Touch. It’s such a key part of human life. Parents cuddle their children close. Siblings curl up together. Studies show that a growing child who is deprived of touch ends up with challenging issues. Our brains are hard-wired to crave and respond to that touch.
But what happens when our sensors go awry? When the feeling of that touch can be irritating or even painful?
This is what can happen to someone on the autism or Asperger’s spectrum.
It’s almost like a push-pull can be happening. The person wants to be loved and cared for. At the same time, the physical sensations are painful. At some point the child learns that life is just wrong. They have to avoid touch. That can leave them feeling frustrated and like something is missing. That stress just exacerbates the situation.
The touch issues aren’t just about human hands. It can be anything. I know many people on the autism spectrum who absolutely hate tags in clothing. They are like water torture. Fortunately in modern times many clothing designers have stopped having tags. But there’s still plenty of other physical things to cause pain.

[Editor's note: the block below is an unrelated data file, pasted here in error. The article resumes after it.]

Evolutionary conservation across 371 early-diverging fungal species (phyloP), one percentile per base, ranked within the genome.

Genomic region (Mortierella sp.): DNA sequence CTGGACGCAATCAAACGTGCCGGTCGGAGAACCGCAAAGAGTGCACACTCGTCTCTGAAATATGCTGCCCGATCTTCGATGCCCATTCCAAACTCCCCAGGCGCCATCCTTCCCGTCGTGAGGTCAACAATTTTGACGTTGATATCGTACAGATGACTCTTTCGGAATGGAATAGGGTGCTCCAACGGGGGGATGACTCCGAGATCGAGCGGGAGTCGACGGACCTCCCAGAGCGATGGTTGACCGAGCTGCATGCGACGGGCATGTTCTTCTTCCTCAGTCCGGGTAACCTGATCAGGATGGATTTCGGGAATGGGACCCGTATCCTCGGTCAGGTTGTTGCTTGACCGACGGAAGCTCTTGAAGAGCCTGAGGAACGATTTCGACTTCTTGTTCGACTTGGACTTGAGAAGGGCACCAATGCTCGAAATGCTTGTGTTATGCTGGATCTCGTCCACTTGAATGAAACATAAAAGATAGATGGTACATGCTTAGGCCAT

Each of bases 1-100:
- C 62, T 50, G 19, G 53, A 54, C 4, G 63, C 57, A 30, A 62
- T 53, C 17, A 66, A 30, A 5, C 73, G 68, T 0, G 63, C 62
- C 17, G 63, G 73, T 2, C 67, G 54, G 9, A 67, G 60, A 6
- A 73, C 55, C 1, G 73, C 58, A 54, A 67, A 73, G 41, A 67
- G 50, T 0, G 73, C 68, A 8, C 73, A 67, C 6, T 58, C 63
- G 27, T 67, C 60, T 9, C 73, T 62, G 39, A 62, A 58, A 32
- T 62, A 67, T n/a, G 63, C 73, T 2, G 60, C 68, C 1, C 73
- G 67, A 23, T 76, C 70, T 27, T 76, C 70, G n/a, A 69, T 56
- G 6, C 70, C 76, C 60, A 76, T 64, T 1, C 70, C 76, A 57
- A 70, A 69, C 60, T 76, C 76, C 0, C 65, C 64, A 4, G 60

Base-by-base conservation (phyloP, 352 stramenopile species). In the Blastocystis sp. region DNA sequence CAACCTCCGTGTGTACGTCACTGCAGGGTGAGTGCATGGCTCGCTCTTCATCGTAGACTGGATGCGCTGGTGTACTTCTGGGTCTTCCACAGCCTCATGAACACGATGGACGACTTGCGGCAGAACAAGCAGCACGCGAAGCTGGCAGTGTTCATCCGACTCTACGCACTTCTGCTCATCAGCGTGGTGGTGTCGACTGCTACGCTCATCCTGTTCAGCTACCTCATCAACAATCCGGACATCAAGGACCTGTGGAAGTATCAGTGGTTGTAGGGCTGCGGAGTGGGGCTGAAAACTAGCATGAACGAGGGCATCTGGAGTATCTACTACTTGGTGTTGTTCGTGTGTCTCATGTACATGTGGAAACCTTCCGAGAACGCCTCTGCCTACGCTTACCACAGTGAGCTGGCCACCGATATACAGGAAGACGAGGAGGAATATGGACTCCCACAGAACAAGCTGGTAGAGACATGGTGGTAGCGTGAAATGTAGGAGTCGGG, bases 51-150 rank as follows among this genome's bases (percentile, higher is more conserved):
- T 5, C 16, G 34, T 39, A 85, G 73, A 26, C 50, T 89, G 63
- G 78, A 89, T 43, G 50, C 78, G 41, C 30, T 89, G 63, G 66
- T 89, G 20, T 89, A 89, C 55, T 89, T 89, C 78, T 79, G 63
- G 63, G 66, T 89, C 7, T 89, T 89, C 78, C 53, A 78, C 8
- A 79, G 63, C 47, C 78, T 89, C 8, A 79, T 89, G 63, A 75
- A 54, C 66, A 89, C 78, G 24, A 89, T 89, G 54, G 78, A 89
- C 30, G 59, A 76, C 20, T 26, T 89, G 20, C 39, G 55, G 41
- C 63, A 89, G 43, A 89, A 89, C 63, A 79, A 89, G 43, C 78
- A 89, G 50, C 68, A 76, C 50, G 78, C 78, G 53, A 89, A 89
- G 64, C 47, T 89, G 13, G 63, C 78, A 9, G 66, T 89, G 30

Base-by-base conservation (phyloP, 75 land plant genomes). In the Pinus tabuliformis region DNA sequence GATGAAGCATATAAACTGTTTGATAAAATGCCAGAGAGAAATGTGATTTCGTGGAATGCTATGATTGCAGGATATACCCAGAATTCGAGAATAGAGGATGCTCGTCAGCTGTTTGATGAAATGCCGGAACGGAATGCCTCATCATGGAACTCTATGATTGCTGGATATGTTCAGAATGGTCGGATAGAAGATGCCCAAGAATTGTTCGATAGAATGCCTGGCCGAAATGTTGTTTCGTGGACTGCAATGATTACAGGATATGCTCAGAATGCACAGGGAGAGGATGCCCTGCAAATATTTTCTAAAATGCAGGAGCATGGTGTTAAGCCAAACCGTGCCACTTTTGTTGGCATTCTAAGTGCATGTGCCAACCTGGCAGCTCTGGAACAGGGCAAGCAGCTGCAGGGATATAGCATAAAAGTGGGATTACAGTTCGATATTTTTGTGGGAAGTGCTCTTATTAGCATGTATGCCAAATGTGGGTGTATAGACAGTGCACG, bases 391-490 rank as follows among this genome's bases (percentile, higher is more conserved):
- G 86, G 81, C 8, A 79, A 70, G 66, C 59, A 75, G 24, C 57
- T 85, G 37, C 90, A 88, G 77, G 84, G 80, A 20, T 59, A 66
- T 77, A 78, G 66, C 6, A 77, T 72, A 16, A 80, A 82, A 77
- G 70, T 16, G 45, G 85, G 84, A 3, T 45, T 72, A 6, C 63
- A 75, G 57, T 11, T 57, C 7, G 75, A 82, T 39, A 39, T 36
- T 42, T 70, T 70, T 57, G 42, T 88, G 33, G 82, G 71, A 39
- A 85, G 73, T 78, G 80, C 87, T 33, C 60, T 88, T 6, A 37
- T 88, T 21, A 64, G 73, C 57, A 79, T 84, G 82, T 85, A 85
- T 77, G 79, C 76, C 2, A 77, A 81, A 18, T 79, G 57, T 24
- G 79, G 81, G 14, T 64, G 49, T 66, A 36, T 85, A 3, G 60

Even the old corduroy seats on cars could be awful for children wearing skirts or shorts.
If you’re on the spectrum, or know someone who is, be attentive to these tactile issues. There’s only so much a brain can take in a day. If all of the brain’s power is on fighting off the irritation of a texture, that leaves little left to handle the other problems in life.
Avoid detergents with irritants. Have allergen-free sheets with a soothing texture. Try out different types of clothing to find one which is comfortable without irritation. Maybe there are shirts without seams. Collars without tags.
Every little bit helps.
Image of baby and adult hands sourced from Pixabay / artist RitaE